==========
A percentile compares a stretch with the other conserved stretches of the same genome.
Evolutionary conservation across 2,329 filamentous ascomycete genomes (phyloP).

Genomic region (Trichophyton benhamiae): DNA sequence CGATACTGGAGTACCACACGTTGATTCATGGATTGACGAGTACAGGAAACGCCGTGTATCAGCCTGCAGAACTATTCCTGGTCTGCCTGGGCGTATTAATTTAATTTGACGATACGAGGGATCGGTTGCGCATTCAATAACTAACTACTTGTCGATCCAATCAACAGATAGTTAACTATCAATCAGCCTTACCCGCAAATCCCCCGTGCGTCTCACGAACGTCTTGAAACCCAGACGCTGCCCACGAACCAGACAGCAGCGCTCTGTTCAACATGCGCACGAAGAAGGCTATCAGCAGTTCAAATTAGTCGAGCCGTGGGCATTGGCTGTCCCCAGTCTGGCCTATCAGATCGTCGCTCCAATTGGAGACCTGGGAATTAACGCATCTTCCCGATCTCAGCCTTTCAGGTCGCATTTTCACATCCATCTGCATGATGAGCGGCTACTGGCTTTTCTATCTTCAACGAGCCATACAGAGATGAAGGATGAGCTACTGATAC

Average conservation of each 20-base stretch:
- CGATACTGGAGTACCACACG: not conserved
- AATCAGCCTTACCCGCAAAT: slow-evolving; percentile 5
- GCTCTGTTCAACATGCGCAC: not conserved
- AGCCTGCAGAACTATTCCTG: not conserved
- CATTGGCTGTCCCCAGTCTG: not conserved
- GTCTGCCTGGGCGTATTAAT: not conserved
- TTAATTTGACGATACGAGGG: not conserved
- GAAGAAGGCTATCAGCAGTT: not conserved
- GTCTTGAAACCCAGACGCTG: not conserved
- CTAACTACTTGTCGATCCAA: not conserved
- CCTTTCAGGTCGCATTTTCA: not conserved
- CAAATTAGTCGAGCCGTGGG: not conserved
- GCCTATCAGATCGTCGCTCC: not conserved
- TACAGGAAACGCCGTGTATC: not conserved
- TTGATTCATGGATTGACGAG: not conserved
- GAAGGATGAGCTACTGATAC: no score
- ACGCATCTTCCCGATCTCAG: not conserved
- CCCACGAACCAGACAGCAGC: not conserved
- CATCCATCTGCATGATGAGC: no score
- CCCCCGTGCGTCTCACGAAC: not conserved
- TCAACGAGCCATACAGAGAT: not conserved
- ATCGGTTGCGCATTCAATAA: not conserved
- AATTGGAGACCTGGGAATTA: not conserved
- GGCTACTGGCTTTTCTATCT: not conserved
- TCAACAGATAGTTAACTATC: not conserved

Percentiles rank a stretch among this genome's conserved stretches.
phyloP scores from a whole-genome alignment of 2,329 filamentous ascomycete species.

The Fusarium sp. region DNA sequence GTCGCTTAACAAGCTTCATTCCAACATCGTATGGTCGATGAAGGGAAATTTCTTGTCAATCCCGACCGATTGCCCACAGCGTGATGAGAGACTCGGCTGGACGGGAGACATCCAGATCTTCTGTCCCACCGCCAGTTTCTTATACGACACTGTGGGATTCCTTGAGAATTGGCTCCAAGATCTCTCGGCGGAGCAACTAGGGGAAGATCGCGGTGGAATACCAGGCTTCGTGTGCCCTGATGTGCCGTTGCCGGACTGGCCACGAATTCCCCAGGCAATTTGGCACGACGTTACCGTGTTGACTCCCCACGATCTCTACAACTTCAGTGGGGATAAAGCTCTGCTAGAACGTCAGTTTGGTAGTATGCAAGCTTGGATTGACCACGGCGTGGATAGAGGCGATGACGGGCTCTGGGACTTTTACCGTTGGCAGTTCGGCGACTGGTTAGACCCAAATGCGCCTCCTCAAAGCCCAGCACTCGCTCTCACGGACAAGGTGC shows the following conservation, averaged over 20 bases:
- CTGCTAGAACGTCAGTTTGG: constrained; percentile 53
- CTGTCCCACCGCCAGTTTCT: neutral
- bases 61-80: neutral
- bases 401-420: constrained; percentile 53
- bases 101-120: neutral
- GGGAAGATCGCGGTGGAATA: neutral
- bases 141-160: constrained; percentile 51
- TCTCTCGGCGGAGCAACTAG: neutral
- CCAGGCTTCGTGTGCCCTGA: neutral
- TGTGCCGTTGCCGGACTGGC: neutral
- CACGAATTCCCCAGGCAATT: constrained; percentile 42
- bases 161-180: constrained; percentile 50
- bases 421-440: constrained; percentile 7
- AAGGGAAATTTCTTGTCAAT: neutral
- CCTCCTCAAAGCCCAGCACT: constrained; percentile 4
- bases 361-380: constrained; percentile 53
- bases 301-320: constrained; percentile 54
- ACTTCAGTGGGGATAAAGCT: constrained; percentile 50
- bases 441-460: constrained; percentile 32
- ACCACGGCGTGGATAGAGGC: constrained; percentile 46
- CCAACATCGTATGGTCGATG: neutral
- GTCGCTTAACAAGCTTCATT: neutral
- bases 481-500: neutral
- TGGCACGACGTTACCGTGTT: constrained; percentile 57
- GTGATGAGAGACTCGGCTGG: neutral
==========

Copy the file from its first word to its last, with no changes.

A percentile compares a stretch with the other conserved stretches of the same genome.
Evolutionary conservation across 2,329 filamentous ascomycete genomes (phyloP).

Genomic region (Trichophyton benhamiae): DNA sequence CGATACTGGAGTACCACACGTTGATTCATGGATTGACGAGTACAGGAAACGCCGTGTATCAGCCTGCAGAACTATTCCTGGTCTGCCTGGGCGTATTAATTTAATTTGACGATACGAGGGATCGGTTGCGCATTCAATAACTAACTACTTGTCGATCCAATCAACAGATAGTTAACTATCAATCAGCCTTACCCGCAAATCCCCCGTGCGTCTCACGAACGTCTTGAAACCCAGACGCTGCCCACGAACCAGACAGCAGCGCTCTGTTCAACATGCGCACGAAGAAGGCTATCAGCAGTTCAAATTAGTCGAGCCGTGGGCATTGGCTGTCCCCAGTCTGGCCTATCAGATCGTCGCTCCAATTGGAGACCTGGGAATTAACGCATCTTCCCGATCTCAGCCTTTCAGGTCGCATTTTCACATCCATCTGCATGATGAGCGGCTACTGGCTTTTCTATCTTCAACGAGCCATACAGAGATGAAGGATGAGCTACTGATAC

Average conservation of each 20-base stretch:
- CGATACTGGAGTACCACACG: not conserved
- AATCAGCCTTACCCGCAAAT: slow-evolving; percentile 5
- GCTCTGTTCAACATGCGCAC: not conserved
- AGCCTGCAGAACTATTCCTG: not conserved
- CATTGGCTGTCCCCAGTCTG: not conserved
- GTCTGCCTGGGCGTATTAAT: not conserved
- TTAATTTGACGATACGAGGG: not conserved
- GAAGAAGGCTATCAGCAGTT: not conserved
- GTCTTGAAACCCAGACGCTG: not conserved
- CTAACTACTTGTCGATCCAA: not conserved
- CCTTTCAGGTCGCATTTTCA: not conserved
- CAAATTAGTCGAGCCGTGGG: not conserved
- GCCTATCAGATCGTCGCTCC: not conserved
- TACAGGAAACGCCGTGTATC: not conserved
- TTGATTCATGGATTGACGAG: not conserved
- GAAGGATGAGCTACTGATAC: no score
- ACGCATCTTCCCGATCTCAG: not conserved
- CCCACGAACCAGACAGCAGC: not conserved
- CATCCATCTGCATGATGAGC: no score
- CCCCCGTGCGTCTCACGAAC: not conserved
- TCAACGAGCCATACAGAGAT: not conserved
- ATCGGTTGCGCATTCAATAA: not conserved
- AATTGGAGACCTGGGAATTA: not conserved
- GGCTACTGGCTTTTCTATCT: not conserved
- TCAACAGATAGTTAACTATC: not conserved

Percentiles rank a stretch among this genome's conserved stretches.
phyloP scores from a whole-genome alignment of 2,329 filamentous ascomycete species.

The Fusarium sp. region DNA sequence GTCGCTTAACAAGCTTCATTCCAACATCGTATGGTCGATGAAGGGAAATTTCTTGTCAATCCCGACCGATTGCCCACAGCGTGATGAGAGACTCGGCTGGACGGGAGACATCCAGATCTTCTGTCCCACCGCCAGTTTCTTATACGACACTGTGGGATTCCTTGAGAATTGGCTCCAAGATCTCTCGGCGGAGCAACTAGGGGAAGATCGCGGTGGAATACCAGGCTTCGTGTGCCCTGATGTGCCGTTGCCGGACTGGCCACGAATTCCCCAGGCAATTTGGCACGACGTTACCGTGTTGACTCCCCACGATCTCTACAACTTCAGTGGGGATAAAGCTCTGCTAGAACGTCAGTTTGGTAGTATGCAAGCTTGGATTGACCACGGCGTGGATAGAGGCGATGACGGGCTCTGGGACTTTTACCGTTGGCAGTTCGGCGACTGGTTAGACCCAAATGCGCCTCCTCAAAGCCCAGCACTCGCTCTCACGGACAAGGTGC shows the following conservation, averaged over 20 bases:
- CTGCTAGAACGTCAGTTTGG: constrained; percentile 53
- CTGTCCCACCGCCAGTTTCT: neutral
- bases 61-80: neutral
- bases 401-420: constrained; percentile 53
- bases 101-120: neutral
- GGGAAGATCGCGGTGGAATA: neutral
- bases 141-160: constrained; percentile 51
- TCTCTCGGCGGAGCAACTAG: neutral
- CCAGGCTTCGTGTGCCCTGA: neutral
- TGTGCCGTTGCCGGACTGGC: neutral
- CACGAATTCCCCAGGCAATT: constrained; percentile 42
- bases 161-180: constrained; percentile 50
- bases 421-440: constrained; percentile 7
- AAGGGAAATTTCTTGTCAAT: neutral
- CCTCCTCAAAGCCCAGCACT: constrained; percentile 4
- bases 361-380: constrained; percentile 53
- bases 301-320: constrained; percentile 54
- ACTTCAGTGGGGATAAAGCT: constrained; percentile 50
- bases 441-460: constrained; percentile 32
- ACCACGGCGTGGATAGAGGC: constrained; percentile 46
- CCAACATCGTATGGTCGATG: neutral
- GTCGCTTAACAAGCTTCATT: neutral
- bases 481-500: neutral
- TGGCACGACGTTACCGTGTT: constrained; percentile 57
- GTGATGAGAGACTCGGCTGG: neutral